Something about these gifts for college students doesn’t smell right
Yes, the holidays are upon us and people everywhere have been gouging and scratching each other to snag the best deal as they prepare to celebrate the birth of The Prince of Peace.
There are also those who tend to be a bit less commercial, a bit more thoughtful, and I must say, nothing feels more sincere, at least to me, than something from the heart. Something truly homemade, whether it be baked, hand-sewn or knitted.
Unless, of course, you’re a crap baker or seamstress, and if that be the case, please go back to gouging and scratching at Target (or, actually, Dover Saddlery) for my sake. Thank you.
Because I never had children (just so you know, I can hear you sighing with relief), I was bemused by an article recently published in USA Today listing “The Best Gifts for College Students!” I don’t seem to remember being given anything as a college student, including tuition, but I don’t begrudge these kids a thing.
Those pricey little items in the article included things that really were useful: Patagonia fleece pullovers and sturdy, fashionable boots to trudge through the snow on way to class. Noise-cancelling ear buds to help with studying while one’s roommate is doing an impression of Black Stone Cherry (like, the top rock band out there, GAH, don’t you know anything??).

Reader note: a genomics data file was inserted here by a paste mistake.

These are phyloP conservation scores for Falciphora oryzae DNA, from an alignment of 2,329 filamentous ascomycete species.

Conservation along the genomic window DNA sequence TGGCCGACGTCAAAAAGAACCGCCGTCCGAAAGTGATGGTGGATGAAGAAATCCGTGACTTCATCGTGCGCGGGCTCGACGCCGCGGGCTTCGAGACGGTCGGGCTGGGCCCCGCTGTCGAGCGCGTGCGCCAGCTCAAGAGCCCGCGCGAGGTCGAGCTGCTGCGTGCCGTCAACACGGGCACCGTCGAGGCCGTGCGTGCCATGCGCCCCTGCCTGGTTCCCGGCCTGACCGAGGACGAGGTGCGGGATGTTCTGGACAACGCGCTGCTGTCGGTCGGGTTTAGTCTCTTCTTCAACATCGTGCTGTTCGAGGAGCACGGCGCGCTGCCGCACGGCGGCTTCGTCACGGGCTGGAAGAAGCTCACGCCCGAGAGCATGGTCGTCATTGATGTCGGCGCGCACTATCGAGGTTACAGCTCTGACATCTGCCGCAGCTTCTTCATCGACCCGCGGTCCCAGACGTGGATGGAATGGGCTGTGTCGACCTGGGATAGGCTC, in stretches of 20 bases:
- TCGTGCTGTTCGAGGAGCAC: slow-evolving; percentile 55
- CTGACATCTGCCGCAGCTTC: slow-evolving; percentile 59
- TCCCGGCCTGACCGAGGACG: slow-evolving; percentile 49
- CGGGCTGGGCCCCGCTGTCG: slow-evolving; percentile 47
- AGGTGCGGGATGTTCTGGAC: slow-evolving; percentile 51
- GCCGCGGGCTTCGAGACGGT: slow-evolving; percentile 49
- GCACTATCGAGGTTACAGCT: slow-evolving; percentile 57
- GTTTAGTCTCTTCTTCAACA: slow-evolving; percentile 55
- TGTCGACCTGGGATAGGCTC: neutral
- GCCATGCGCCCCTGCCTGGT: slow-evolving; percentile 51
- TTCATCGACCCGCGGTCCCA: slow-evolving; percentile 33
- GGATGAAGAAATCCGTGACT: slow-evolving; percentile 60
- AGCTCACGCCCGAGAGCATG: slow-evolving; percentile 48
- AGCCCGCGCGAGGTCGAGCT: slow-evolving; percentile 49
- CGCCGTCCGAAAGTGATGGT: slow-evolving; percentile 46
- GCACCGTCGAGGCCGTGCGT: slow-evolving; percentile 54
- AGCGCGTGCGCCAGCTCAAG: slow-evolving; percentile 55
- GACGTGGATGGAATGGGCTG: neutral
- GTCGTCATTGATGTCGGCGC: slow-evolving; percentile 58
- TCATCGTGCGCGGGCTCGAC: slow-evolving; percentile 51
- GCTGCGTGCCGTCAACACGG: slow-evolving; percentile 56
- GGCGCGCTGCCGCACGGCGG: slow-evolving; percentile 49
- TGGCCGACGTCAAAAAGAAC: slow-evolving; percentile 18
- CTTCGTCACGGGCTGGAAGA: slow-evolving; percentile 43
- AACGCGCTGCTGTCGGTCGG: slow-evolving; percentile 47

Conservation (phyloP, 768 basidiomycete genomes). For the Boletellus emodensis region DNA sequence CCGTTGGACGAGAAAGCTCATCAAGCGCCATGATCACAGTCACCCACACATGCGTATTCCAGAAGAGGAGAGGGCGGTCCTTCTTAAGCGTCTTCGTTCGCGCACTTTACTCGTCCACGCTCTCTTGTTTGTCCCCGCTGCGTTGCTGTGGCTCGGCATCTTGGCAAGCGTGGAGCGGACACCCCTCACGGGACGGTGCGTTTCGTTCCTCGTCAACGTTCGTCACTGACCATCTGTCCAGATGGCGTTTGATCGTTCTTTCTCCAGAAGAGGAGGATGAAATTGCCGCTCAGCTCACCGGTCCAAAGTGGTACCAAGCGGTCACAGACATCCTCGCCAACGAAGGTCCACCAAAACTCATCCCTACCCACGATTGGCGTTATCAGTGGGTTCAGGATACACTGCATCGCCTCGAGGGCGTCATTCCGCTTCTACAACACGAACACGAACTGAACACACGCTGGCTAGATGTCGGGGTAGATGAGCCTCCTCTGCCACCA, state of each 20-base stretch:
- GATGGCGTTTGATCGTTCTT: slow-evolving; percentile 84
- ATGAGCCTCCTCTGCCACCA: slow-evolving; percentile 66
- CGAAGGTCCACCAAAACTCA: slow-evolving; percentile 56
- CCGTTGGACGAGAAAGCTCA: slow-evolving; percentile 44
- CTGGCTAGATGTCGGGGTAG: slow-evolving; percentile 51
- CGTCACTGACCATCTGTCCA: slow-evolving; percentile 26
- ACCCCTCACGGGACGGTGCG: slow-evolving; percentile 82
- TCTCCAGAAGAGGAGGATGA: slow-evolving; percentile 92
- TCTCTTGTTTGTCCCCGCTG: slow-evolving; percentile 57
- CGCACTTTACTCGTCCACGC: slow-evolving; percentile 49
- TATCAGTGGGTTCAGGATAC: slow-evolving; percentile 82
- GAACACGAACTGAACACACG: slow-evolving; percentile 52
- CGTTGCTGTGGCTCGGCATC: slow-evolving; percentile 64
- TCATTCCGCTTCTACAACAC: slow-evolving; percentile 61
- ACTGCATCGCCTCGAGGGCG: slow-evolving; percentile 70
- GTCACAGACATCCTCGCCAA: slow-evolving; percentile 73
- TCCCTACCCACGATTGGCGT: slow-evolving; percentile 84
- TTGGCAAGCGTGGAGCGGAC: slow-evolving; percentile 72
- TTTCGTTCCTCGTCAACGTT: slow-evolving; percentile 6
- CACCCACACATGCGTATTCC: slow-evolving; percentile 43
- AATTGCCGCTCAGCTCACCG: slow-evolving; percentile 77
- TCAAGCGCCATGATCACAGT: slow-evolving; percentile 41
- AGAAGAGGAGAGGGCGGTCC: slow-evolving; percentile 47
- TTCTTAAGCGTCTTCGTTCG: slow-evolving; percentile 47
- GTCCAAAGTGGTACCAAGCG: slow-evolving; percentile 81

But then, wait a minute, what’s this? “Homesick Candles?” Seriously: candles that reportedly smell like your home state for the homesick student. For example, their website states Massachusetts smells like “apple picking.” No, no it doesn’t. I’ve been to Massachusetts several times, in particular, Boston, and the scent of apples is not the first thing that meets my olfactory system. Like Manhattan, it’s generally a mixture of diesel and urine with an occasional Italian restaurant or bowl of chowder thrown in.
Now, Colorado, I agree with: “fresh notes of spruce needles and spice burn through the elements of melting snow, cedar, sandlewood, and hints of amber and cinnamon.” No mention of marijuana, but there you go. I had, of course, to go to my own state’s candle, South Carolina, and here I read, “Sip a cup of sweet tea from South Carolina steeped with bergamot, hibiscus and lemon slices. Magnolia and palmetto balance notes of grapefruit.”
Ain’t that pretty? But not as effective, I’ll wager a guess, as my initial guess of funnel cake, smoked hog and a sweaty Clemson T-shirt. Now, THAT is what South Carolina’s all about, Charlie Brown.